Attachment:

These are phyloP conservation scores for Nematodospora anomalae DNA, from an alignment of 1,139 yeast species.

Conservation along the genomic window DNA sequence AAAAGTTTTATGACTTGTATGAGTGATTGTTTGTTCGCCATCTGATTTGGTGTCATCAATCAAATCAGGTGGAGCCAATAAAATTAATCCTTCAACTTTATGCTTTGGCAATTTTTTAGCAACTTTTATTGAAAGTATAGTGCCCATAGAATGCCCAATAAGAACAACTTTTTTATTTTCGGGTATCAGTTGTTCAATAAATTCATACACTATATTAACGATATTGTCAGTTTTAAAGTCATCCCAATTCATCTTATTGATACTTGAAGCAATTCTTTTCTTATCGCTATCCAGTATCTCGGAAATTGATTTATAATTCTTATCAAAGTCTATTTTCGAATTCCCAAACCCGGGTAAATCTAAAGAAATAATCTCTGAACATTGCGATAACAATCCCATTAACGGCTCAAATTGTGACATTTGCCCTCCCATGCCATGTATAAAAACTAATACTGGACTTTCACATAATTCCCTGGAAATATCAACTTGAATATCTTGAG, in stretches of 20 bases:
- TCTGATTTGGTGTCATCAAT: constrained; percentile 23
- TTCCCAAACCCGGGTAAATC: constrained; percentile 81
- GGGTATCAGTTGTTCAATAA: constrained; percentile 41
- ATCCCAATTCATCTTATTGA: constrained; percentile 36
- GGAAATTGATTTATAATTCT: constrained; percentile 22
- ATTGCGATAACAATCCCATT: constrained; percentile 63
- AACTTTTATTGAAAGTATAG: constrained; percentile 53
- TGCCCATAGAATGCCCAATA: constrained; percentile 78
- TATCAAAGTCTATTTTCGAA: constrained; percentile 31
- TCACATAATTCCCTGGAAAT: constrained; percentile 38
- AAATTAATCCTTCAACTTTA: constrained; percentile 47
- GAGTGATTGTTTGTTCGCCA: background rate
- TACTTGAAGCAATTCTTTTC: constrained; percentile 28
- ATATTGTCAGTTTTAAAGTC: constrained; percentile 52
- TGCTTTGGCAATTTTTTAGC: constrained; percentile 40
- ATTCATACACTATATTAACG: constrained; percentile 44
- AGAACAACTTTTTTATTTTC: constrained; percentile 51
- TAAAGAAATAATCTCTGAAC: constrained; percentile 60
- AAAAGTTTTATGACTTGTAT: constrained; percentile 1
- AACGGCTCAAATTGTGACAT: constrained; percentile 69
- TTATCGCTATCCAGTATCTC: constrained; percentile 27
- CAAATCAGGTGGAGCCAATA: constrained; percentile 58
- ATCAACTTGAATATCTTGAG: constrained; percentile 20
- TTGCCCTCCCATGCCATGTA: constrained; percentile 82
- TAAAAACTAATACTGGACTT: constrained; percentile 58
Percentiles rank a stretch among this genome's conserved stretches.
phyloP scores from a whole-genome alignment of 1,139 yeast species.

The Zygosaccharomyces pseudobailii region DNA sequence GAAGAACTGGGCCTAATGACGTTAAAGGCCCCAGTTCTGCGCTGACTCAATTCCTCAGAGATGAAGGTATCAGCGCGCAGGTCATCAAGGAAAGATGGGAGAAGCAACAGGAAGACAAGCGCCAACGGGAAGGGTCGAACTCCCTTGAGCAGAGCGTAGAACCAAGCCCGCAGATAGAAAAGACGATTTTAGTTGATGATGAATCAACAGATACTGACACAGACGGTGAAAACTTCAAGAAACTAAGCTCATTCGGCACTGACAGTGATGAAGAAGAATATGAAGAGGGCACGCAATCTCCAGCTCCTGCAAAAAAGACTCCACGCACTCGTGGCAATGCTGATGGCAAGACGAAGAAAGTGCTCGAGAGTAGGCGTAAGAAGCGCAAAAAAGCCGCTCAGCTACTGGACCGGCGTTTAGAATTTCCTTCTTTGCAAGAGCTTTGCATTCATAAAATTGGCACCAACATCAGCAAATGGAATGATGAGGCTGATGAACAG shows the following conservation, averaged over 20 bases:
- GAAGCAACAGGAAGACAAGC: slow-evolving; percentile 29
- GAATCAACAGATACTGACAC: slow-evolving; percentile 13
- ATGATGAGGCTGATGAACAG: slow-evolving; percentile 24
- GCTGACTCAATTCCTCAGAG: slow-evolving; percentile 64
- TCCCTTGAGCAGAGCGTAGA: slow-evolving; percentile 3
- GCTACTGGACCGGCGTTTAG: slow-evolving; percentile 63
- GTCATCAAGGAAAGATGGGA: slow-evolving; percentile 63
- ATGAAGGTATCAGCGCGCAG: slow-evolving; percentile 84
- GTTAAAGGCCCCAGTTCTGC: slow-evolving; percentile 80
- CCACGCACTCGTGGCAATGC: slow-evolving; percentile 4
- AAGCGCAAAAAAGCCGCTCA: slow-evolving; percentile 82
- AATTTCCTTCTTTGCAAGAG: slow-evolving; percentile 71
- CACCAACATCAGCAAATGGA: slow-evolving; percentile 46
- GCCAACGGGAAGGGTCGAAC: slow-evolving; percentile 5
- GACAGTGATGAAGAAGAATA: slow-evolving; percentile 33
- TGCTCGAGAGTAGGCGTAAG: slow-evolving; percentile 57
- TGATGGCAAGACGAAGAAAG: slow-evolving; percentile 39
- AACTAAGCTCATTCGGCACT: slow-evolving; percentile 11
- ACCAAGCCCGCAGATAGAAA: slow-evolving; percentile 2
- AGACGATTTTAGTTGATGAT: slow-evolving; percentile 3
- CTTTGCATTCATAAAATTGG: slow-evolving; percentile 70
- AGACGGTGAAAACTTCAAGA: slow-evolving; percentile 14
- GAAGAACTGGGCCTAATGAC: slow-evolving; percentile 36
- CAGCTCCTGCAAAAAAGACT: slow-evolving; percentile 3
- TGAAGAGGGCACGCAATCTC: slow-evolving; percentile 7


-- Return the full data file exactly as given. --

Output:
These are phyloP conservation scores for Nematodospora anomalae DNA, from an alignment of 1,139 yeast species.

Conservation along the genomic window DNA sequence AAAAGTTTTATGACTTGTATGAGTGATTGTTTGTTCGCCATCTGATTTGGTGTCATCAATCAAATCAGGTGGAGCCAATAAAATTAATCCTTCAACTTTATGCTTTGGCAATTTTTTAGCAACTTTTATTGAAAGTATAGTGCCCATAGAATGCCCAATAAGAACAACTTTTTTATTTTCGGGTATCAGTTGTTCAATAAATTCATACACTATATTAACGATATTGTCAGTTTTAAAGTCATCCCAATTCATCTTATTGATACTTGAAGCAATTCTTTTCTTATCGCTATCCAGTATCTCGGAAATTGATTTATAATTCTTATCAAAGTCTATTTTCGAATTCCCAAACCCGGGTAAATCTAAAGAAATAATCTCTGAACATTGCGATAACAATCCCATTAACGGCTCAAATTGTGACATTTGCCCTCCCATGCCATGTATAAAAACTAATACTGGACTTTCACATAATTCCCTGGAAATATCAACTTGAATATCTTGAG, in stretches of 20 bases:
- TCTGATTTGGTGTCATCAAT: constrained; percentile 23
- TTCCCAAACCCGGGTAAATC: constrained; percentile 81
- GGGTATCAGTTGTTCAATAA: constrained; percentile 41
- ATCCCAATTCATCTTATTGA: constrained; percentile 36
- GGAAATTGATTTATAATTCT: constrained; percentile 22
- ATTGCGATAACAATCCCATT: constrained; percentile 63
- AACTTTTATTGAAAGTATAG: constrained; percentile 53
- TGCCCATAGAATGCCCAATA: constrained; percentile 78
- TATCAAAGTCTATTTTCGAA: constrained; percentile 31
- TCACATAATTCCCTGGAAAT: constrained; percentile 38
- AAATTAATCCTTCAACTTTA: constrained; percentile 47
- GAGTGATTGTTTGTTCGCCA: background rate
- TACTTGAAGCAATTCTTTTC: constrained; percentile 28
- ATATTGTCAGTTTTAAAGTC: constrained; percentile 52
- TGCTTTGGCAATTTTTTAGC: constrained; percentile 40
- ATTCATACACTATATTAACG: constrained; percentile 44
- AGAACAACTTTTTTATTTTC: constrained; percentile 51
- TAAAGAAATAATCTCTGAAC: constrained; percentile 60
- AAAAGTTTTATGACTTGTAT: constrained; percentile 1
- AACGGCTCAAATTGTGACAT: constrained; percentile 69
- TTATCGCTATCCAGTATCTC: constrained; percentile 27
- CAAATCAGGTGGAGCCAATA: constrained; percentile 58
- ATCAACTTGAATATCTTGAG: constrained; percentile 20
- TTGCCCTCCCATGCCATGTA: constrained; percentile 82
- TAAAAACTAATACTGGACTT: constrained; percentile 58
Percentiles rank a stretch among this genome's conserved stretches.
phyloP scores from a whole-genome alignment of 1,139 yeast species.

The Zygosaccharomyces pseudobailii region DNA sequence GAAGAACTGGGCCTAATGACGTTAAAGGCCCCAGTTCTGCGCTGACTCAATTCCTCAGAGATGAAGGTATCAGCGCGCAGGTCATCAAGGAAAGATGGGAGAAGCAACAGGAAGACAAGCGCCAACGGGAAGGGTCGAACTCCCTTGAGCAGAGCGTAGAACCAAGCCCGCAGATAGAAAAGACGATTTTAGTTGATGATGAATCAACAGATACTGACACAGACGGTGAAAACTTCAAGAAACTAAGCTCATTCGGCACTGACAGTGATGAAGAAGAATATGAAGAGGGCACGCAATCTCCAGCTCCTGCAAAAAAGACTCCACGCACTCGTGGCAATGCTGATGGCAAGACGAAGAAAGTGCTCGAGAGTAGGCGTAAGAAGCGCAAAAAAGCCGCTCAGCTACTGGACCGGCGTTTAGAATTTCCTTCTTTGCAAGAGCTTTGCATTCATAAAATTGGCACCAACATCAGCAAATGGAATGATGAGGCTGATGAACAG shows the following conservation, averaged over 20 bases:
- GAAGCAACAGGAAGACAAGC: slow-evolving; percentile 29
- GAATCAACAGATACTGACAC: slow-evolving; percentile 13
- ATGATGAGGCTGATGAACAG: slow-evolving; percentile 24
- GCTGACTCAATTCCTCAGAG: slow-evolving; percentile 64
- TCCCTTGAGCAGAGCGTAGA: slow-evolving; percentile 3
- GCTACTGGACCGGCGTTTAG: slow-evolving; percentile 63
- GTCATCAAGGAAAGATGGGA: slow-evolving; percentile 63
- ATGAAGGTATCAGCGCGCAG: slow-evolving; percentile 84
- GTTAAAGGCCCCAGTTCTGC: slow-evolving; percentile 80
- CCACGCACTCGTGGCAATGC: slow-evolving; percentile 4
- AAGCGCAAAAAAGCCGCTCA: slow-evolving; percentile 82
- AATTTCCTTCTTTGCAAGAG: slow-evolving; percentile 71
- CACCAACATCAGCAAATGGA: slow-evolving; percentile 46
- GCCAACGGGAAGGGTCGAAC: slow-evolving; percentile 5
- GACAGTGATGAAGAAGAATA: slow-evolving; percentile 33
- TGCTCGAGAGTAGGCGTAAG: slow-evolving; percentile 57
- TGATGGCAAGACGAAGAAAG: slow-evolving; percentile 39
- AACTAAGCTCATTCGGCACT: slow-evolving; percentile 11
- ACCAAGCCCGCAGATAGAAA: slow-evolving; percentile 2
- AGACGATTTTAGTTGATGAT: slow-evolving; percentile 3
- CTTTGCATTCATAAAATTGG: slow-evolving; percentile 70
- AGACGGTGAAAACTTCAAGA: slow-evolving; percentile 14
- GAAGAACTGGGCCTAATGAC: slow-evolving; percentile 36
- CAGCTCCTGCAAAAAAGACT: slow-evolving; percentile 3
- TGAAGAGGGCACGCAATCTC: slow-evolving; percentile 7